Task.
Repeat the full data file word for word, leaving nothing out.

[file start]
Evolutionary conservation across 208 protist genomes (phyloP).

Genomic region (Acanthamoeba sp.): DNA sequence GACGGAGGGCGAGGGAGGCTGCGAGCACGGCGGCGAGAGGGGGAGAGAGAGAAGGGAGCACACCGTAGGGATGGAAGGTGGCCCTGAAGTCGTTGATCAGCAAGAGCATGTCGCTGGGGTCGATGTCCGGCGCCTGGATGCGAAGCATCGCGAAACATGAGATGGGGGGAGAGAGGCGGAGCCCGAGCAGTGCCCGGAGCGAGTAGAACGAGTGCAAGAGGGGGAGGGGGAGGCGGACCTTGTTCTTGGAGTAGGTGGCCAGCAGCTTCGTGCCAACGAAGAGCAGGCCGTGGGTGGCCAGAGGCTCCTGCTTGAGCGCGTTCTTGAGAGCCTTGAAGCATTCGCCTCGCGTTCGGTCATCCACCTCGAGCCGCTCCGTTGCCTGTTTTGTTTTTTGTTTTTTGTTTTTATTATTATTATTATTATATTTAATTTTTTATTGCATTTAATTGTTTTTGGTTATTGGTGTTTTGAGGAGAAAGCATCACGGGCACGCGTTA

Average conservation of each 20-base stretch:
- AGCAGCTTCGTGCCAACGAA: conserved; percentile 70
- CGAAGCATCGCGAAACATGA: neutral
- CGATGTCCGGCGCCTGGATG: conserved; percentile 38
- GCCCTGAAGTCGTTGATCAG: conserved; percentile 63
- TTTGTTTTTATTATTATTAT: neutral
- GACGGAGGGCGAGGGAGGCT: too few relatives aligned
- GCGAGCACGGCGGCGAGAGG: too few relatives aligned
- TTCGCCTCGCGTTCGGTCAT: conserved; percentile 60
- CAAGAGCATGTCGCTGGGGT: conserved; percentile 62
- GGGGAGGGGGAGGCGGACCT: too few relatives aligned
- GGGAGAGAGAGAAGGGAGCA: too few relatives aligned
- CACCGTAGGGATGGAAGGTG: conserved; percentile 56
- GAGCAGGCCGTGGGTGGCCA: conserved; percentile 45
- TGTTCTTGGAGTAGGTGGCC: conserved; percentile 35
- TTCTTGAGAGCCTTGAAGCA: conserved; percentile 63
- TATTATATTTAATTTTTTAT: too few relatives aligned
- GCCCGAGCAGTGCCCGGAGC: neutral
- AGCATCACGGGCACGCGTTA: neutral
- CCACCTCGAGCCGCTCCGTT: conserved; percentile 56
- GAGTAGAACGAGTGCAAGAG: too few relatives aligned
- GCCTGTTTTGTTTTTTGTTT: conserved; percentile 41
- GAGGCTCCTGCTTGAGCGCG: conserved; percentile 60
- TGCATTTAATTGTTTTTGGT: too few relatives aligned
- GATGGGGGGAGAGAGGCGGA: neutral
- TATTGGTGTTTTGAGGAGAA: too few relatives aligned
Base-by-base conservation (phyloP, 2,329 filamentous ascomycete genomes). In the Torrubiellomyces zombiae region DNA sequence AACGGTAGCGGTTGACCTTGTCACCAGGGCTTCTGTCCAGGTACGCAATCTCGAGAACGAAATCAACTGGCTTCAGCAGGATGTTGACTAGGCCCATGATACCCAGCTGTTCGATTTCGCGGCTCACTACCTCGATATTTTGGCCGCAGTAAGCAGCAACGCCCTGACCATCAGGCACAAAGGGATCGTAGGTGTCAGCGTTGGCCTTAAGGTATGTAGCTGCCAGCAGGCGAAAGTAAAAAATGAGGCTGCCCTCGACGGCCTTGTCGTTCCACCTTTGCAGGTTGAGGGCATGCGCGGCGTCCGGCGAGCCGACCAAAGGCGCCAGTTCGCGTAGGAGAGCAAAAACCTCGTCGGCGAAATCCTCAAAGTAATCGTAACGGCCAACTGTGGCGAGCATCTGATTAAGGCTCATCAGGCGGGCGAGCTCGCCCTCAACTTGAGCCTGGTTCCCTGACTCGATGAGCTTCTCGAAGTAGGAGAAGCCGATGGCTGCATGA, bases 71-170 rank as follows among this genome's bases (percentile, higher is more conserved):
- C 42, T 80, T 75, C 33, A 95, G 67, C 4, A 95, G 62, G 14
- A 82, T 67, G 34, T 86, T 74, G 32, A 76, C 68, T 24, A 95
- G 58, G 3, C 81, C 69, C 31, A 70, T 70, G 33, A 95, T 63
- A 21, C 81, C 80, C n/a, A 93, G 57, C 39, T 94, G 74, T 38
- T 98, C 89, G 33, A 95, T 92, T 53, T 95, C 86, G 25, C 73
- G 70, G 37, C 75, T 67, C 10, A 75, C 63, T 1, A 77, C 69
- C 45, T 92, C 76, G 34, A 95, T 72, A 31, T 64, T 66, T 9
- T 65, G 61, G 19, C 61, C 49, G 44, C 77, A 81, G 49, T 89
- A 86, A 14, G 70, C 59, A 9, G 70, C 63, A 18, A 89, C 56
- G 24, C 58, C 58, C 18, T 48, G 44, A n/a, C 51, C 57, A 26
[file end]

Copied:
Evolutionary conservation across 208 protist genomes (phyloP).

Genomic region (Acanthamoeba sp.): DNA sequence GACGGAGGGCGAGGGAGGCTGCGAGCACGGCGGCGAGAGGGGGAGAGAGAGAAGGGAGCACACCGTAGGGATGGAAGGTGGCCCTGAAGTCGTTGATCAGCAAGAGCATGTCGCTGGGGTCGATGTCCGGCGCCTGGATGCGAAGCATCGCGAAACATGAGATGGGGGGAGAGAGGCGGAGCCCGAGCAGTGCCCGGAGCGAGTAGAACGAGTGCAAGAGGGGGAGGGGGAGGCGGACCTTGTTCTTGGAGTAGGTGGCCAGCAGCTTCGTGCCAACGAAGAGCAGGCCGTGGGTGGCCAGAGGCTCCTGCTTGAGCGCGTTCTTGAGAGCCTTGAAGCATTCGCCTCGCGTTCGGTCATCCACCTCGAGCCGCTCCGTTGCCTGTTTTGTTTTTTGTTTTTTGTTTTTATTATTATTATTATTATATTTAATTTTTTATTGCATTTAATTGTTTTTGGTTATTGGTGTTTTGAGGAGAAAGCATCACGGGCACGCGTTA

Average conservation of each 20-base stretch:
- AGCAGCTTCGTGCCAACGAA: conserved; percentile 70
- CGAAGCATCGCGAAACATGA: neutral
- CGATGTCCGGCGCCTGGATG: conserved; percentile 38
- GCCCTGAAGTCGTTGATCAG: conserved; percentile 63
- TTTGTTTTTATTATTATTAT: neutral
- GACGGAGGGCGAGGGAGGCT: too few relatives aligned
- GCGAGCACGGCGGCGAGAGG: too few relatives aligned
- TTCGCCTCGCGTTCGGTCAT: conserved; percentile 60
- CAAGAGCATGTCGCTGGGGT: conserved; percentile 62
- GGGGAGGGGGAGGCGGACCT: too few relatives aligned
- GGGAGAGAGAGAAGGGAGCA: too few relatives aligned
- CACCGTAGGGATGGAAGGTG: conserved; percentile 56
- GAGCAGGCCGTGGGTGGCCA: conserved; percentile 45
- TGTTCTTGGAGTAGGTGGCC: conserved; percentile 35
- TTCTTGAGAGCCTTGAAGCA: conserved; percentile 63
- TATTATATTTAATTTTTTAT: too few relatives aligned
- GCCCGAGCAGTGCCCGGAGC: neutral
- AGCATCACGGGCACGCGTTA: neutral
- CCACCTCGAGCCGCTCCGTT: conserved; percentile 56
- GAGTAGAACGAGTGCAAGAG: too few relatives aligned
- GCCTGTTTTGTTTTTTGTTT: conserved; percentile 41
- GAGGCTCCTGCTTGAGCGCG: conserved; percentile 60
- TGCATTTAATTGTTTTTGGT: too few relatives aligned
- GATGGGGGGAGAGAGGCGGA: neutral
- TATTGGTGTTTTGAGGAGAA: too few relatives aligned
Base-by-base conservation (phyloP, 2,329 filamentous ascomycete genomes). In the Torrubiellomyces zombiae region DNA sequence AACGGTAGCGGTTGACCTTGTCACCAGGGCTTCTGTCCAGGTACGCAATCTCGAGAACGAAATCAACTGGCTTCAGCAGGATGTTGACTAGGCCCATGATACCCAGCTGTTCGATTTCGCGGCTCACTACCTCGATATTTTGGCCGCAGTAAGCAGCAACGCCCTGACCATCAGGCACAAAGGGATCGTAGGTGTCAGCGTTGGCCTTAAGGTATGTAGCTGCCAGCAGGCGAAAGTAAAAAATGAGGCTGCCCTCGACGGCCTTGTCGTTCCACCTTTGCAGGTTGAGGGCATGCGCGGCGTCCGGCGAGCCGACCAAAGGCGCCAGTTCGCGTAGGAGAGCAAAAACCTCGTCGGCGAAATCCTCAAAGTAATCGTAACGGCCAACTGTGGCGAGCATCTGATTAAGGCTCATCAGGCGGGCGAGCTCGCCCTCAACTTGAGCCTGGTTCCCTGACTCGATGAGCTTCTCGAAGTAGGAGAAGCCGATGGCTGCATGA, bases 71-170 rank as follows among this genome's bases (percentile, higher is more conserved):
- C 42, T 80, T 75, C 33, A 95, G 67, C 4, A 95, G 62, G 14
- A 82, T 67, G 34, T 86, T 74, G 32, A 76, C 68, T 24, A 95
- G 58, G 3, C 81, C 69, C 31, A 70, T 70, G 33, A 95, T 63
- A 21, C 81, C 80, C n/a, A 93, G 57, C 39, T 94, G 74, T 38
- T 98, C 89, G 33, A 95, T 92, T 53, T 95, C 86, G 25, C 73
- G 70, G 37, C 75, T 67, C 10, A 75, C 63, T 1, A 77, C 69
- C 45, T 92, C 76, G 34, A 95, T 72, A 31, T 64, T 66, T 9
- T 65, G 61, G 19, C 61, C 49, G 44, C 77, A 81, G 49, T 89
- A 86, A 14, G 70, C 59, A 9, G 70, C 63, A 18, A 89, C 56
- G 24, C 58, C 58, C 18, T 48, G 44, A n/a, C 51, C 57, A 26